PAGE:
Figure 5: Using Windows Update

Keeping Windows Up-To-Date Automatically

Windows can now keep your computer up-to-date automatically with the latest updates, drivers, and enhancements. You no longer have to search for critical updates and information; Windows delivers them directly to your computer. Windows recognizes when you are online and uses your Internet connection to search for downloads from the Windows Update Web site. An icon appears in the notification area each time new updates are available.

You can specify how you want Windows to update your computer. For example, you can choose to have Windows notify you whenever it finds updates available for your computer. It will then download the updates in the background, allowing you to continue working uninterrupted. After the download is complete, an icon will appear in the taskbar with a message that the updates are ready to be installed. When you click the icon or message, you will be able to install the new updates in a few simple steps.

If you choose not to install a specific update that has been downloaded, Windows deletes its files from your computer. If you change your mind later, you can download it again by first clicking Restore Declined Updates. If any of the updates you previously declined still apply to your computer, they will appear the next time Windows notifies you of available updates.

Note:

In Windows XP Home Edition, you must be logged on as a computer administrator to install components or modify Automatic Updates settings. In Windows XP Professional, you must be logged on as an administrator or a member of the Administrators group. If your computer is connected to a network, network policy settings might also prevent you from completing this procedure.

Windows might prompt you to restart your computer after certain components are installed. Please restart your computer when prompted; otherwise, your computer might not work properly.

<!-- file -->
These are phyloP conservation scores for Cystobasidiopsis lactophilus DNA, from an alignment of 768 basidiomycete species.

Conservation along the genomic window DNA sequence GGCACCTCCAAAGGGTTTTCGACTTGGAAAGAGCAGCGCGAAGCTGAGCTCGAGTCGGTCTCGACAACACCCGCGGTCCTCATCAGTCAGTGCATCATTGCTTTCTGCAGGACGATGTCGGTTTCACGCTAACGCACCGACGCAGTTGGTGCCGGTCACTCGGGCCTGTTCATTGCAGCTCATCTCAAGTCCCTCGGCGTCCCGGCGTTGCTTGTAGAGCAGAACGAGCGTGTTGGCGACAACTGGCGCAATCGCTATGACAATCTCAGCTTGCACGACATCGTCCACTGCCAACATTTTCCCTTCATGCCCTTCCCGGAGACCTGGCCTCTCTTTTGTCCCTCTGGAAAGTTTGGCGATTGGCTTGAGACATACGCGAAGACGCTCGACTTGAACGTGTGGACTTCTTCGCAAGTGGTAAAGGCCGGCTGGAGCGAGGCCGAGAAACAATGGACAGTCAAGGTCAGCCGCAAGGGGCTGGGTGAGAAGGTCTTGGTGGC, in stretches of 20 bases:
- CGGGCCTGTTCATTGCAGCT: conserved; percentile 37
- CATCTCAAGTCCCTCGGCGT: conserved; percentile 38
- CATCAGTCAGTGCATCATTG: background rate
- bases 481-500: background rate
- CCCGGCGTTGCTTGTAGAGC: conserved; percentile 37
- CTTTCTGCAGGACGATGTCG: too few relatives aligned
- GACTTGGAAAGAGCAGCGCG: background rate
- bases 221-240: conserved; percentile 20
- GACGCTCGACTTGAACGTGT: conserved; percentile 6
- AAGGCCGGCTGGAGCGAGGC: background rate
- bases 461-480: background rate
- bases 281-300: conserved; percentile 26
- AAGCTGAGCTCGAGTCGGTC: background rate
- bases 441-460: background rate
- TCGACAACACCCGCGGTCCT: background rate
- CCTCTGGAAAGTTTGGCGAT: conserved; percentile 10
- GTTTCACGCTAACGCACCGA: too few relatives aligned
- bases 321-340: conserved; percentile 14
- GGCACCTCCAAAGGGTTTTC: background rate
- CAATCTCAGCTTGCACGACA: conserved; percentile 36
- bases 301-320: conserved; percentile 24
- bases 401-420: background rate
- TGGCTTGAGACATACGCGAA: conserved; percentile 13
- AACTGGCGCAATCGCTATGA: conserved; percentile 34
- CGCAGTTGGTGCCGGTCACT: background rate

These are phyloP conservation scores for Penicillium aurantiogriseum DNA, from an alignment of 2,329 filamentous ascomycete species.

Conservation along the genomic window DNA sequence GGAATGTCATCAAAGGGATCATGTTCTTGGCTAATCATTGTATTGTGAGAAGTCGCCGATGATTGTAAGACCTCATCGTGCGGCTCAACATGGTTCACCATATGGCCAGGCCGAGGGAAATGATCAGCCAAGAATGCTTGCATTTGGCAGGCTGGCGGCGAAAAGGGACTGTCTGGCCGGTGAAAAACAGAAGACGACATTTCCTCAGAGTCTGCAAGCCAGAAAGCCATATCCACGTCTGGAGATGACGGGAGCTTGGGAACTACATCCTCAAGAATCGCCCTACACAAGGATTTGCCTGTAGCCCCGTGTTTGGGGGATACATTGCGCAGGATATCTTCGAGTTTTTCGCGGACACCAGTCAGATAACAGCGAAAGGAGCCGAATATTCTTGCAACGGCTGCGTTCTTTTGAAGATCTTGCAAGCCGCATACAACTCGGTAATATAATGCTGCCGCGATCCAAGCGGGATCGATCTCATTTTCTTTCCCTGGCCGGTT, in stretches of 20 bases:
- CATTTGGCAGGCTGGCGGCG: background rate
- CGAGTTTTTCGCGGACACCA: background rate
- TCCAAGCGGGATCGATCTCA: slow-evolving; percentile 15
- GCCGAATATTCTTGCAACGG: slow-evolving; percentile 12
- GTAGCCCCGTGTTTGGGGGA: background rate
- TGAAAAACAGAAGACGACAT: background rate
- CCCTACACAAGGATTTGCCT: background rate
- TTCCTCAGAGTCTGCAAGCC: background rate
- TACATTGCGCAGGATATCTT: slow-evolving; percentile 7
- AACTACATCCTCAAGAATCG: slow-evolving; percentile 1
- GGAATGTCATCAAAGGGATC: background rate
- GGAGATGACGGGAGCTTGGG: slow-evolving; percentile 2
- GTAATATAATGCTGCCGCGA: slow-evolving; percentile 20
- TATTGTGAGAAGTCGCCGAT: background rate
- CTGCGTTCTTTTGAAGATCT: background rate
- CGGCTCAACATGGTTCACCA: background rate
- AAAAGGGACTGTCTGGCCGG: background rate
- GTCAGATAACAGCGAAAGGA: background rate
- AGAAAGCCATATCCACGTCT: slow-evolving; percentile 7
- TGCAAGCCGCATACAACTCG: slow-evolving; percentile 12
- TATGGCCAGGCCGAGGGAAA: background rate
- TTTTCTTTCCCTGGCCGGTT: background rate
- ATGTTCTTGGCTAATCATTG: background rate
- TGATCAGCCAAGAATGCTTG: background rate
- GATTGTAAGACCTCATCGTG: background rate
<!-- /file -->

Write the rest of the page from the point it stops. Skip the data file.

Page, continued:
You can always install specific updates from the Windows Update Web site. Open Windows Update in Help and Support Center.

Getting How To Articles About Windows XP

It's easy to see some of the latest how to articles from the Web by clicking on links directly in the Help and Support home page, as shown in Figure 6 below.

Figure 6: Linking to headlines about using Windows XP

Figure 6: Linking to headlines about using Windows XP

This section of the Help and Support home page may also provide links to specific tools. In this example, you're invited to try the Program Compatibility Wizard.

Checking this area is a good way to stay up to date on the latest tools, developments, and how to information about Windows XP.

Using Tools

Use the many tools in Help and Support Center to find information about your computer and keep it working efficiently. To display the list of tools, on the Help and Support Center home page, click Use Tools to view your computer information and diagnose problems. The list of tools and resources appears as shown in Figure 6 below.

Figure 7: Accessing tools from the Help and Support Center

Figure 7: Accessing tools from the Help and Support Center

Using Troubleshooters

Troubleshooters help you diagnose and solve technical problems that are occurring with your computer. When you start a troubleshooter, you must answer a series of questions about the problem you are having. These answers help Windows find a solution to your problem. As shown in Table 1 below, there are numerous different troubleshooters, each one designed to solve a different type of problem.

Troubleshooter

Identifies and resolves problems related to:

System setup

Installing and setting up Windows.

Startup/Shutdown

Starting and shutting down your computer.